You might be right.  I can think of numerous examples of mathematically competent people who embrace nonsense on this and other issues - but maybe they do better on average than the non-mathematical types.   Then again, maybe mathematical and legal/humanistic training are only sorting people by personality, rather than changing them.

steve hsu said...

I'm not saying math ability protects completely against nonsense beliefs. For example, there were many good mathematicians and scientists who believed in communism as an economic system. However, at least a math person knows faulty logic when he or she sees it. And a (good) scientist should have a nose for whether a particular model fits the evidence or not ...

MtMoru said...

"I'm not saying ..." Whatever you end up saying my "model" tells me it will flatter you.

"For example...communism..." Bad example.

"However, at least a math person knows faulty logic when he or she sees it." You don't!

Steve said...

Steve says:

"The worst is probably legal/humanistic training in *how to make arguments* without any emphasis on actually finding the truth or what constitutes a decent epistemology."

One problem is that the law is all about figuring out "bright line" distinctions that don't happen all that much in nature.

RKU1 said...

I think the overwhelming majority of China's political elites come from an engineering background and a similarly overwhelming share of America's political elites are lawyers by training.  The huge difference in the current economic growth rates between those two countries may or may not be connected with this.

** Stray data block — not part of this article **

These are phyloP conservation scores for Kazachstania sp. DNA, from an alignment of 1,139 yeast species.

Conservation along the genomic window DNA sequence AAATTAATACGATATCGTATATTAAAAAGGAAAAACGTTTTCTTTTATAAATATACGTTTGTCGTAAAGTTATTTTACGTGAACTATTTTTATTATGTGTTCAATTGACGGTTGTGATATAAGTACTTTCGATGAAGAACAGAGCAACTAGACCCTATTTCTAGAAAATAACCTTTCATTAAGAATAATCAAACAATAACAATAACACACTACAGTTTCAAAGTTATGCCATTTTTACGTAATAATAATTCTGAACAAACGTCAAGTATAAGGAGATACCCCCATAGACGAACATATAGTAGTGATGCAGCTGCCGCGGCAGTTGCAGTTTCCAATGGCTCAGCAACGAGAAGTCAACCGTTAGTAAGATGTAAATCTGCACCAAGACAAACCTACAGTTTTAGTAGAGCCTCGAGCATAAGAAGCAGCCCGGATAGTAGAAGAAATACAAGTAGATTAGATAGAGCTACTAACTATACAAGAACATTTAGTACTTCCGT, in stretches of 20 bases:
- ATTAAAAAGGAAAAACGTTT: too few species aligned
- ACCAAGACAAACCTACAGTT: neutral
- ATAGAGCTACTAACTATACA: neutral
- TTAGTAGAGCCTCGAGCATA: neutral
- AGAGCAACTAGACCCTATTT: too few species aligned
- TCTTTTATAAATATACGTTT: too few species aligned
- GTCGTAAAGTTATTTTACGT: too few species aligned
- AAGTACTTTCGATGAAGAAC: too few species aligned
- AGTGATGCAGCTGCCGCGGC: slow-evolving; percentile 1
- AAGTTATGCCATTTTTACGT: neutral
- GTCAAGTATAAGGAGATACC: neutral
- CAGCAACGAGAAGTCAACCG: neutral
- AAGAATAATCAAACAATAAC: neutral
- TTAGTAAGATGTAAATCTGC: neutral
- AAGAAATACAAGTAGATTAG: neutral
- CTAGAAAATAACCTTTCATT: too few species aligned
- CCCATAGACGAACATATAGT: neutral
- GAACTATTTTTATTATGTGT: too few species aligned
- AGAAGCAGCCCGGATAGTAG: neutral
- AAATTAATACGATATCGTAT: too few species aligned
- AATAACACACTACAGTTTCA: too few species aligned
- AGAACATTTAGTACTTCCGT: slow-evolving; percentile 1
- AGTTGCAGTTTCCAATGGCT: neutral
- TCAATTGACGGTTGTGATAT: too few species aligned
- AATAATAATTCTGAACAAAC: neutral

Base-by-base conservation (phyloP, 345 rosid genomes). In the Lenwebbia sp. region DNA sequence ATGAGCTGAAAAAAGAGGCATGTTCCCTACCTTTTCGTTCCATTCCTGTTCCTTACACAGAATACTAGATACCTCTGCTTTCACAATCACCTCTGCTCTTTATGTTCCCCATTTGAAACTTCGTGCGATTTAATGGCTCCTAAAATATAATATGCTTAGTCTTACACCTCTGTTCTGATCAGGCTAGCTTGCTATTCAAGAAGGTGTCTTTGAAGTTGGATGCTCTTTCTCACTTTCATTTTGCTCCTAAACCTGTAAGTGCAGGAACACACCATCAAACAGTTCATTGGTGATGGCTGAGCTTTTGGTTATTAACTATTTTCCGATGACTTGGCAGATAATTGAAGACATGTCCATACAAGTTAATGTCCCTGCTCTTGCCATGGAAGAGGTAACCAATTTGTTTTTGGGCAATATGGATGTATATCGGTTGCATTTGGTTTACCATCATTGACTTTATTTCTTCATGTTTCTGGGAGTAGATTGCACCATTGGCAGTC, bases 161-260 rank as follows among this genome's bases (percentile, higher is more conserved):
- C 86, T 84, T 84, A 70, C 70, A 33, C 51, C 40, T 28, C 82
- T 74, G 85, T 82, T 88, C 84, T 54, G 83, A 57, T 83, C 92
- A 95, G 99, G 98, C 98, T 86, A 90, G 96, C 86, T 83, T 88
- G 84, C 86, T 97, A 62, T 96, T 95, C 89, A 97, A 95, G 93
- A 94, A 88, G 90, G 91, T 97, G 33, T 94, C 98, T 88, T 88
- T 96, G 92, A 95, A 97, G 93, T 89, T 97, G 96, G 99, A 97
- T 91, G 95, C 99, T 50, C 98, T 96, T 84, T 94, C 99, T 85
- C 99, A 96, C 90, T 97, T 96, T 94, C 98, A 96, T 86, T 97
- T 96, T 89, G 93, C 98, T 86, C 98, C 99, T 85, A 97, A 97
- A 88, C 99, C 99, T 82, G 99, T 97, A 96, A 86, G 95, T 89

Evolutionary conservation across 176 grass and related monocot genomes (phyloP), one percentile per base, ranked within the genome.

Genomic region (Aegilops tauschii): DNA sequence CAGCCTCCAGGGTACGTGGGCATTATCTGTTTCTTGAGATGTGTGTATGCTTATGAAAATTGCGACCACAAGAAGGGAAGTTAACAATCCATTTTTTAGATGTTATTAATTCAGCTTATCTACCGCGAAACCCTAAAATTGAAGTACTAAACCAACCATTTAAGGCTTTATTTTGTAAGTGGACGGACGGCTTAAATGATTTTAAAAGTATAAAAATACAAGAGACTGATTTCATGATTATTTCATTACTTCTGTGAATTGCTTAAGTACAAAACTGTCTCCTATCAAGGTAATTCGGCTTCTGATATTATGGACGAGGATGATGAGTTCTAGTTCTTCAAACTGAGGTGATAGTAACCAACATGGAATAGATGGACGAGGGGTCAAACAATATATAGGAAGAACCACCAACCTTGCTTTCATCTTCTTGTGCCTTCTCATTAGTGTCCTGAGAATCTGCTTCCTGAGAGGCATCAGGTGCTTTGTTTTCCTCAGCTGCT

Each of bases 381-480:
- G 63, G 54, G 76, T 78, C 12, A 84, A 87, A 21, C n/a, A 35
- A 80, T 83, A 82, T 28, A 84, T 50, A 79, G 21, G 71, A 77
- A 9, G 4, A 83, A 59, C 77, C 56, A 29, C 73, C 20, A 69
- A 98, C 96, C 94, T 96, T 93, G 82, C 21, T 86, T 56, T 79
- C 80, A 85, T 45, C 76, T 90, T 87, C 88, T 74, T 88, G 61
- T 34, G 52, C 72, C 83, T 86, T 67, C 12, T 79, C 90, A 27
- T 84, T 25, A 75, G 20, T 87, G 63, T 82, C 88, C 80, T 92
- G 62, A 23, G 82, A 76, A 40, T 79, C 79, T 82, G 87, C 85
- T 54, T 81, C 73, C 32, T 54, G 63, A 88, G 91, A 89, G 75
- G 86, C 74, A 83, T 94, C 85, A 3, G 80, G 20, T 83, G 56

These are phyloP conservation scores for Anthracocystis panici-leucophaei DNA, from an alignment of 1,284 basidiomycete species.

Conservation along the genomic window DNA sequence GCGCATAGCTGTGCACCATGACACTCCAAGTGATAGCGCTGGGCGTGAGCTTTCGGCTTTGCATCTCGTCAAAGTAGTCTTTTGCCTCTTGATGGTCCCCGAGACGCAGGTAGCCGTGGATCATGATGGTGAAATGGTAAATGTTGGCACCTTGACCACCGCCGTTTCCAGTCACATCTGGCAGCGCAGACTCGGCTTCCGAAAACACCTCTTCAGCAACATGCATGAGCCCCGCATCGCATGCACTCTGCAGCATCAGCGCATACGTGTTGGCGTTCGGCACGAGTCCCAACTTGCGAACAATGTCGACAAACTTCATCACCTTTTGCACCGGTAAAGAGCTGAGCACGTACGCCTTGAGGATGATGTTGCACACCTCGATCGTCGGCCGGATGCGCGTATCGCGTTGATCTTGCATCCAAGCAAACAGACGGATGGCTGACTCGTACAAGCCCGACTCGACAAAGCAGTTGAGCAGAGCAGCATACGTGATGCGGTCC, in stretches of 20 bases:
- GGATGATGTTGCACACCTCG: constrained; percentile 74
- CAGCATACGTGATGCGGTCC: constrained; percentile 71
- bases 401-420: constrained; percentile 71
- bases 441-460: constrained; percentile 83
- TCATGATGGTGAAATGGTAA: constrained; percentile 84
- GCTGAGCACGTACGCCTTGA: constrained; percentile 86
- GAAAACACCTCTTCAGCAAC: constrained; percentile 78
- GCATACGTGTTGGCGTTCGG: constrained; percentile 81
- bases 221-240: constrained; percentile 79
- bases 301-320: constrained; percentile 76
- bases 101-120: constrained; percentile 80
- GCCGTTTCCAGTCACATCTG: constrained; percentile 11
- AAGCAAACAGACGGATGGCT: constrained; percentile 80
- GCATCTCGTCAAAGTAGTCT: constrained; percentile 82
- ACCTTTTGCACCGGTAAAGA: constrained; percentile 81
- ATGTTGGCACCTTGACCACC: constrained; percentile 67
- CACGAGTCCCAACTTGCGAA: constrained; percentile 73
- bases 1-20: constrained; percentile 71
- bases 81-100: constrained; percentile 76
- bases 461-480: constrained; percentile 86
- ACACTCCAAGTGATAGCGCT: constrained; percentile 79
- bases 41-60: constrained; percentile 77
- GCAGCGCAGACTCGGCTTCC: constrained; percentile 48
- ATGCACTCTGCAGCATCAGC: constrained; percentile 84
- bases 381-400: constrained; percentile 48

As an additional datapoint, my impression is that back a century or more ago the overwhelming majority of China's political elites were the local equivalent of lawyers, namely scholars very skilled in citing selections from Confucianist texts in support of their arguments.  And China's economy was much less successful at that point.  But maybe this is just another coincidence...

Sam H said...

Do you propose that it only matters if M is low relative to V? For example suppose someone is in the 99th percentile V but 85th percentile M, so the V type of thinking dominates their thoughts. Now what if someone is 85th percentile M but 70th percentile V. Clearly the former person is more intelligent but their mind is tilted differently. 

Sam H said...

Most radical (for some) is the thought that individuals differ not only individually in part because of genetics but also at the group level. 

I'm probably just 1 SD over the average White IQ; in other words, I am not that smart, and evolution, selection, etc., it all makes perfect sense to me. If it's explained by complex math it's like Hieroglyphs though so I will never have an understanding at that level, which Steve probably argues that the topic cannot be truly understood then, & he's likely right. 

steve hsu said...

Gopnik seemed not to grasp that Pinker, with his "small quantitative differences" between groups, was leaving the door open for everything Gopnik is sure just *cannot* be true.

Fred23 said...

That was my impression from reading The Blank Slate, where he would often get carried away with his own train of thoughts, without asking himself whether what he was saying was a. true, or b. pertinent.  (although I did like the book).

Lover of Wisdom said...